(Immigration and Asylum Chamber)
Nkrumah (OFM – annulment of residence permit) Ghana  UKUT 00163 (IAC)
THE IMMIGRATION ACTS
Heard at Field House
On 25 February 2011
THE PRESIDENT MR JUSTICE BLAKE
SENIOR IMMIGRATION JUDGE McGEACHY
BRIGHT KOFI NKRUMAH
THE SECRETARY OF STATE FOR THE HOME DEPARTMENT
For the Appellant: N O’Brien instructed by Josepth Thaliyan and Co
For the Respondent: Lawrence Tarlow Senior HOPO
1. Where a residence card has been issued in a passport on an application duly made it becomes a valid document if it has not been cancelled before it is communicated to the applicant.
2. An application for a residence card cannot be lawfully refused it has already been issued.
3. A residence card may be revoked if it is shown that was issued by mistake to someone not entitled to it.
DETERMINATION AND REASONS
1. The appellant is a national of Ghana born in 1970. He has a sister who was born in Ghana in 1966 but is now a national of the Netherlands. The sister came to the United Kingdom in July 2003 and has been living in accommodation in Reading with the appellant. She is in employment. The appellant has studied here and says that his sister has supported him in this country and continues to do so and has previously sent remittances to his parents in Ghana and that he was supported from those remittances before he came to the United Kingdom.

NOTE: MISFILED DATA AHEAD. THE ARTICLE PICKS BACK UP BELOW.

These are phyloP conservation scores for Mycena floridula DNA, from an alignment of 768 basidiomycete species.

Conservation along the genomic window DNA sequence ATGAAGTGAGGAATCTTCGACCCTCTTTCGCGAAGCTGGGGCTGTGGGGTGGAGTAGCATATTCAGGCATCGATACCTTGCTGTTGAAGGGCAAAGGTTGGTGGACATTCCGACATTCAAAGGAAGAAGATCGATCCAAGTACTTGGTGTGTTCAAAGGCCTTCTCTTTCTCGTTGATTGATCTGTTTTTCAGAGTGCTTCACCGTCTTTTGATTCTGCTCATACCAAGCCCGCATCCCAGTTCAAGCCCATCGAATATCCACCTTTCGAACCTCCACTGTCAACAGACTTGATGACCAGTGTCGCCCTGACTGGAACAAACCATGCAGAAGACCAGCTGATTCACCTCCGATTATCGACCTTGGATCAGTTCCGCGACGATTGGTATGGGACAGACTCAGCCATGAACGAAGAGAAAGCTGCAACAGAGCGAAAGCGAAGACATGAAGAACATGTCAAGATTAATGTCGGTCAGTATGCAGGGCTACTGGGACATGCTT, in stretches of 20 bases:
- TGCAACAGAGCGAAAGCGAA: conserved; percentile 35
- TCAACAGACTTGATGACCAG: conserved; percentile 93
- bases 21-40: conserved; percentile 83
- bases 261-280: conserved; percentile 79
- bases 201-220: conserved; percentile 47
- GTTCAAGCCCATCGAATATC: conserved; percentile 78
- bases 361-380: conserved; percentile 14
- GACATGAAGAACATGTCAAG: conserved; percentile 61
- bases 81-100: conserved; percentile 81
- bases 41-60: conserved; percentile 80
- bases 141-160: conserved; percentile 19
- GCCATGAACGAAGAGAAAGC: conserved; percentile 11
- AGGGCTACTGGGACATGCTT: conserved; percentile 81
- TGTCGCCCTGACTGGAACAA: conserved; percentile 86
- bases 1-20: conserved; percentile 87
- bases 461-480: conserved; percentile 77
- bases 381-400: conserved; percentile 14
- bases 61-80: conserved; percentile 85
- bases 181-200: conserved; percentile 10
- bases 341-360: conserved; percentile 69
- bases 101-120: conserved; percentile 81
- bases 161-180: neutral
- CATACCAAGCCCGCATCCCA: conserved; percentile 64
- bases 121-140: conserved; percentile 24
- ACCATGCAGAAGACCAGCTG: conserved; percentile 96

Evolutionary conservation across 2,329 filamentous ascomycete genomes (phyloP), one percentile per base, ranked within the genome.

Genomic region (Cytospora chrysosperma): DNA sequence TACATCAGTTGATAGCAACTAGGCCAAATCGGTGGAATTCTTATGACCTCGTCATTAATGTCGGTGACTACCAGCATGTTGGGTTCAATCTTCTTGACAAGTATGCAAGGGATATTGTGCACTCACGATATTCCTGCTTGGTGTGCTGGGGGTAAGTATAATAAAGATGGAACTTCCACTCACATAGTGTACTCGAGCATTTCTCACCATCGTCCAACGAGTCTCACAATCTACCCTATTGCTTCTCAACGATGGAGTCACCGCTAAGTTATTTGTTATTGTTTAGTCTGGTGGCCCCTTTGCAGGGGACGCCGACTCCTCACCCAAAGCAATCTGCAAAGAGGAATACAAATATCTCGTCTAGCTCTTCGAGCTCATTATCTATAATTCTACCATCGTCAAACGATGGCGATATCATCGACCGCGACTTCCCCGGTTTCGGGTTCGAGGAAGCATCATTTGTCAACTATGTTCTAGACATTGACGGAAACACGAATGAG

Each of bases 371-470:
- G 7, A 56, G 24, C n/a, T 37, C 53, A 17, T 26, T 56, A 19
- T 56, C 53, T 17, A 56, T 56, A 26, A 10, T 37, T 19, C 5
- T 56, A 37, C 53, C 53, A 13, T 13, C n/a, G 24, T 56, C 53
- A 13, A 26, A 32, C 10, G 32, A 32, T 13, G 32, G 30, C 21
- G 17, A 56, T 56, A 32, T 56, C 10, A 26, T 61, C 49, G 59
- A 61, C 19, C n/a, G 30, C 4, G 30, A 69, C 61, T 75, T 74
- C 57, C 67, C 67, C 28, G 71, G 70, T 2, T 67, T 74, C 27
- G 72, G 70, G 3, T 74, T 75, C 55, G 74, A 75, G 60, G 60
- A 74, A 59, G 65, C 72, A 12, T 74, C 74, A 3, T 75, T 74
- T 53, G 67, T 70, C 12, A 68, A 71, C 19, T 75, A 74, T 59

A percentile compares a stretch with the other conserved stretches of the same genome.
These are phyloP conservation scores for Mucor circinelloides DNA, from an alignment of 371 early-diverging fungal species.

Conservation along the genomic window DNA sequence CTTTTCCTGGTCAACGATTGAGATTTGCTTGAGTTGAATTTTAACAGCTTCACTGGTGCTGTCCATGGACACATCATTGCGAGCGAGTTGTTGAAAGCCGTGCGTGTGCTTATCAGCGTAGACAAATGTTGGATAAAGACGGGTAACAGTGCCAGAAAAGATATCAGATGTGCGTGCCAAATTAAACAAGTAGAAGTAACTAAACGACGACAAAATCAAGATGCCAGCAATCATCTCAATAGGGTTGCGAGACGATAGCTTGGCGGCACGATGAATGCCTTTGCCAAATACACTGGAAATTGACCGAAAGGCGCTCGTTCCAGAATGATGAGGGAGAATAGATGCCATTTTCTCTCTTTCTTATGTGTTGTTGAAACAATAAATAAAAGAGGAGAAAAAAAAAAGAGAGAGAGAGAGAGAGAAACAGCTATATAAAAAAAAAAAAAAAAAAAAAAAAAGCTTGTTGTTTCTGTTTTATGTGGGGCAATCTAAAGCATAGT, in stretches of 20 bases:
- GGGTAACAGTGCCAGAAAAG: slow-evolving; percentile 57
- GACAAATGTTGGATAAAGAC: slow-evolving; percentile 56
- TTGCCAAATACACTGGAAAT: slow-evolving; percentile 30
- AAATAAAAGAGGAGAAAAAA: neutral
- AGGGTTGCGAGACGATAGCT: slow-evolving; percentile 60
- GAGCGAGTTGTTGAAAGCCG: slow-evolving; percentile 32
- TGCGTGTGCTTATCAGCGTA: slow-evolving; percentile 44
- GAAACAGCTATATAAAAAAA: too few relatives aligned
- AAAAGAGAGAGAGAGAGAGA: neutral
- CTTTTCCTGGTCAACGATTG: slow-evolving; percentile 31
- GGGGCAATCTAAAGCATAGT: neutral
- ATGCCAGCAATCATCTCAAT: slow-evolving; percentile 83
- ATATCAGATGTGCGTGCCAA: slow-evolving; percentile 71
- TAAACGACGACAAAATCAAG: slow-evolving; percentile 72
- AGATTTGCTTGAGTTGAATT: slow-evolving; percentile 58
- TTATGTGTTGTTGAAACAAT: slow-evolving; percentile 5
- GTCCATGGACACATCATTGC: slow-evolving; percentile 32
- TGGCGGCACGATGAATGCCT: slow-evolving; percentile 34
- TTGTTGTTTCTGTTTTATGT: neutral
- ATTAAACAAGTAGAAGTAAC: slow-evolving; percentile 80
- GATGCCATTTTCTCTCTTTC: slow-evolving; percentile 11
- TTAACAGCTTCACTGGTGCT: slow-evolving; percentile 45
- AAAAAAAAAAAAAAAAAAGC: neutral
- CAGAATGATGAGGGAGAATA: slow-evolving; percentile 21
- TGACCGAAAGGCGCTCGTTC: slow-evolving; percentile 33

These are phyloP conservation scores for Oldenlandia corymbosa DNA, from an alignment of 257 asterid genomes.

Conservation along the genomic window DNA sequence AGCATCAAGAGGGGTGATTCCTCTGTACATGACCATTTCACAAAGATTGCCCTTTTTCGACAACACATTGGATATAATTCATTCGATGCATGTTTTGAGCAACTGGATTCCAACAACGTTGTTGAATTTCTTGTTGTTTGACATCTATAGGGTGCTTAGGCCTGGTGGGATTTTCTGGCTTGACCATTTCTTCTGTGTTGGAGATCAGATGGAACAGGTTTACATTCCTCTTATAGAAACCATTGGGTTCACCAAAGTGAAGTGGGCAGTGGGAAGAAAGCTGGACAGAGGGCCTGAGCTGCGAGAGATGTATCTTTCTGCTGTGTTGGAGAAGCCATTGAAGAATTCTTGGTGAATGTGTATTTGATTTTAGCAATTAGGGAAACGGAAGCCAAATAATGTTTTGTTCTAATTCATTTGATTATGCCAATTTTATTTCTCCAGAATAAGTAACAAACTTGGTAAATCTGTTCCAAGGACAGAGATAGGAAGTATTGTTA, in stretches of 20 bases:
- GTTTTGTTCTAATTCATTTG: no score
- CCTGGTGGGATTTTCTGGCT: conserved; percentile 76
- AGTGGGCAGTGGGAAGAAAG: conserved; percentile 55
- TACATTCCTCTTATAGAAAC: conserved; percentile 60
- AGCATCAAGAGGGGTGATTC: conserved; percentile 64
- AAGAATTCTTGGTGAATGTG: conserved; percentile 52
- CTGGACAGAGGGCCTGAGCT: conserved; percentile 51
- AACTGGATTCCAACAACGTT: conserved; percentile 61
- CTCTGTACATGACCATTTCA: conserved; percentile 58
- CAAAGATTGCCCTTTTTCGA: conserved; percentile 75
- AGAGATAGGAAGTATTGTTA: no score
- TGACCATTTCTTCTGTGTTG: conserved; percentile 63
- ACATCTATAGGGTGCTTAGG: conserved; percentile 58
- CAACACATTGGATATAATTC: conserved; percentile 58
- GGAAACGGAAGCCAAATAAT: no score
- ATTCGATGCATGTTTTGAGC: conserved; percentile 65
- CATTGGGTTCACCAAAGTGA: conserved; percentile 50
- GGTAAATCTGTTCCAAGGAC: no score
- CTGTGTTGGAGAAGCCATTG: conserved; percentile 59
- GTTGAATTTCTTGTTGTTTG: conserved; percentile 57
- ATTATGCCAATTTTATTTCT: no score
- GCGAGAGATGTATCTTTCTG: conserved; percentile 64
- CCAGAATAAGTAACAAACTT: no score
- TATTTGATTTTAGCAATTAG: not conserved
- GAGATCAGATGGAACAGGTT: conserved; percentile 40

2. In 2008 the appellant applied to the Home Office for an EEA residence card as a member of his sister’s extended family within the meaning of regulation 8(2) of the Immigration (EEA) Regulations 2006 (the Regulations).
3. On the 21 October 2009 a residence card valid for five years until October 2014 was stamped in the appellant’s passport. The passport was retained in the Home Office until December 2009 when it was sent to the appellant with a letter stating that the application was refused and affording a right of appeal.
4. The appellant appealed the decision to refuse the residence permit, even though he had a residence permit that had not been cancelled or revoked in his passport. The IJ was not satisfied on the evidence presented that the appellant was entitled to a residence card. The appeal was dismissed.
5. Before us, the submissions have focused on a short point: is the residence card stamped in the passport a valid card unless or until it is revoked?
6. Mr Tarlow submitted that the grant of a residence permit was a mistake; the mistake in this case must have been obvious to the appellant who would have known that residence card had not in fact been granted because of the accompanying letter. Accordingly it could not be said that there was a valid residence card and the operative decision was the refusal.